Most people take daily tasks like grocery shopping or taking our children to school for granted. However, for individuals suffering for agoraphobia, errands and social events can create intense anxiety or even panic attacks. The result can be a life drastically altered as the world shrinks to the safety zone of one house. The sufferer may feel trapped or helpless and relationships may suffer as important occasions go missed and the sufferer becomes dependent on others to leave the house or meet their basic needs. However, recent years have seen an increased awareness of this challenging disorder as well as successful treatments to help suffers return to their lives. Read on to learn more.

Definition of Agoraphobia

Derived from the Greek word for marketplace, agoraphobia is an anxiety disorder marked by fear and avoidance of being in open or inescapable places such as crowds, wide-open areas, bridges, and shopping centers.[1,2]

Causes of Agoraphobia

The precise cause of agoraphobia is not known.[2] However, it usually develops as a complication of panic disorder (a type of anxiety disorder involving frightening episodes of intense physical symptoms) and in some cases may develop when a person starts associating panic attacks with the situations where they occurred and then avoiding those environments.[1]

Symptoms of Agoraphobia

Symptoms of agoraphobia fall into three categories: psychological, behavioral, physical.[2]

The psychological symptoms of agoraphobia include fear of going out alone, fear of losing control in public places or areas where escape would be difficult, helplessness, agitation, and a sense of detachment from others or your environment.[1,2]

The behavioral symptoms of agoraphobia include staying in your home for long periods, depending on others to accompany you outside or to do things that require going out in public, and avoiding places such as public transportation, crowds, and lines.[1,2]

Finally, the physical symptoms of agoraphobia are the same as those of a panic attack. These include chest pain, rapid heartbeat, hyperventilating, tightness in the throat, feeling faint or dizzy, nausea or upset stomach, hot flashes, sweating, and trembling.[1,2]

Risk Factors for Agoraphobia

Agoraphobia is twice as common in women than men and typically affects people between the ages of 18 and 35, most often beginning around age 25.[1,2] A number of factors increase the risk of becoming agoraphobic including previous mental illness, a history of childhood trauma, substance abuse problems, stress, and abusive or unhealthy romantic relationships.[1]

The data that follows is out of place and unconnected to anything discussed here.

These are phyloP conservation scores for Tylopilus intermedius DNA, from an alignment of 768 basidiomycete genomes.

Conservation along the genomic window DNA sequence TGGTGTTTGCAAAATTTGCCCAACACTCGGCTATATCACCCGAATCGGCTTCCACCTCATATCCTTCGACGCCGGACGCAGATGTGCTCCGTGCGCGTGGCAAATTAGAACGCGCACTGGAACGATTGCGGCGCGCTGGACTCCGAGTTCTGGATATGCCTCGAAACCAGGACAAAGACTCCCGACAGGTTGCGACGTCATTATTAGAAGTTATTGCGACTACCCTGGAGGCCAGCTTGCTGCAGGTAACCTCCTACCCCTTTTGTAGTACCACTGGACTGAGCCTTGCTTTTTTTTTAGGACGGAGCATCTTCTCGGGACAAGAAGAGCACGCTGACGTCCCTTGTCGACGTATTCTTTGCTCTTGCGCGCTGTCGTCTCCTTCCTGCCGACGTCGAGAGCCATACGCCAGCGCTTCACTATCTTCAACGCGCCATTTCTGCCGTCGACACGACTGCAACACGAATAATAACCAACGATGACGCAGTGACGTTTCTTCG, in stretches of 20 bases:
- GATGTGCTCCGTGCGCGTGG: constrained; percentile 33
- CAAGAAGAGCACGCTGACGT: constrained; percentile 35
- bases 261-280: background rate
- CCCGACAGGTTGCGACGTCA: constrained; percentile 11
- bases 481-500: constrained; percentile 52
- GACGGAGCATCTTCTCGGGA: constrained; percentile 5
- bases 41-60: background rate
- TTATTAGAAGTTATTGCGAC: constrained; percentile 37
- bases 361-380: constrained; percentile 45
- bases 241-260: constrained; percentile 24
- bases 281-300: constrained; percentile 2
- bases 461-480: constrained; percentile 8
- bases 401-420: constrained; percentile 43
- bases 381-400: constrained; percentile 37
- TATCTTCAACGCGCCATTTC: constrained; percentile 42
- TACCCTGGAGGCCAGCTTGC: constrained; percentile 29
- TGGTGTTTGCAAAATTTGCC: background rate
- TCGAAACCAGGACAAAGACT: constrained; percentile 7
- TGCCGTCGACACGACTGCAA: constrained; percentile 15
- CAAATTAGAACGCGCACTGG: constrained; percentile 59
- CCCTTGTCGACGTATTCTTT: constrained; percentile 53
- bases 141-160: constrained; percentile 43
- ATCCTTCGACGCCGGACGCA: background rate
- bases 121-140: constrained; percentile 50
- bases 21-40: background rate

Treatment for Agoraphobia

The good news is most people who seek treatment for agoraphobia will see an improvement in symptoms and many achieve a complete recovery.[1] Treatment for agoraphobia typically combines cognitive behavioral therapy and medication.[2]

Cognitive behavior therapy usually lasts between 10 and 20 sessions. It may involve practice putting stressful situations into perspective, helping sufferers recognize and replace patterns of panic-inducing thought, and slowly practicing exposure to panic-inducing situations in real life.[1,2]

Antidepressants from the selective serotonin reuptake inhibitor (SSRI) category are typically the preferred medication for agoraphobia. For more severe cases and those that do not to respond to SSRIs, other types of antidepressants including serotonin-norepinephrine reuptake inhibitors (SNRIs), benzodiazepines, or pregabalin may be prescribed.[1,2]

Seeking Help for Agoraphobia

The very nature of agoraphobia may make it difficult to seek out treatment. Consider starting with a phone call to your doctor or an email to a therapist specializing in panic disorders. They may be willing to meet you in your home for sessions until you are ready to leave the house.

Before your appointment, it may be helpful to write down your symptoms, how long you have been experiencing them, and anything that makes them better or worse. Also note any other medical conditions you have been diagnosed with, any medications you use, mental illnesses in your family history, and traumatic experiences from your recent life or past.


  1. Agoraphobia.NHS Choices. Retrieved from
  2. Panic Disorder with Agoraphobia.PubMed Health.

By C. J. Newton, MA, Editor

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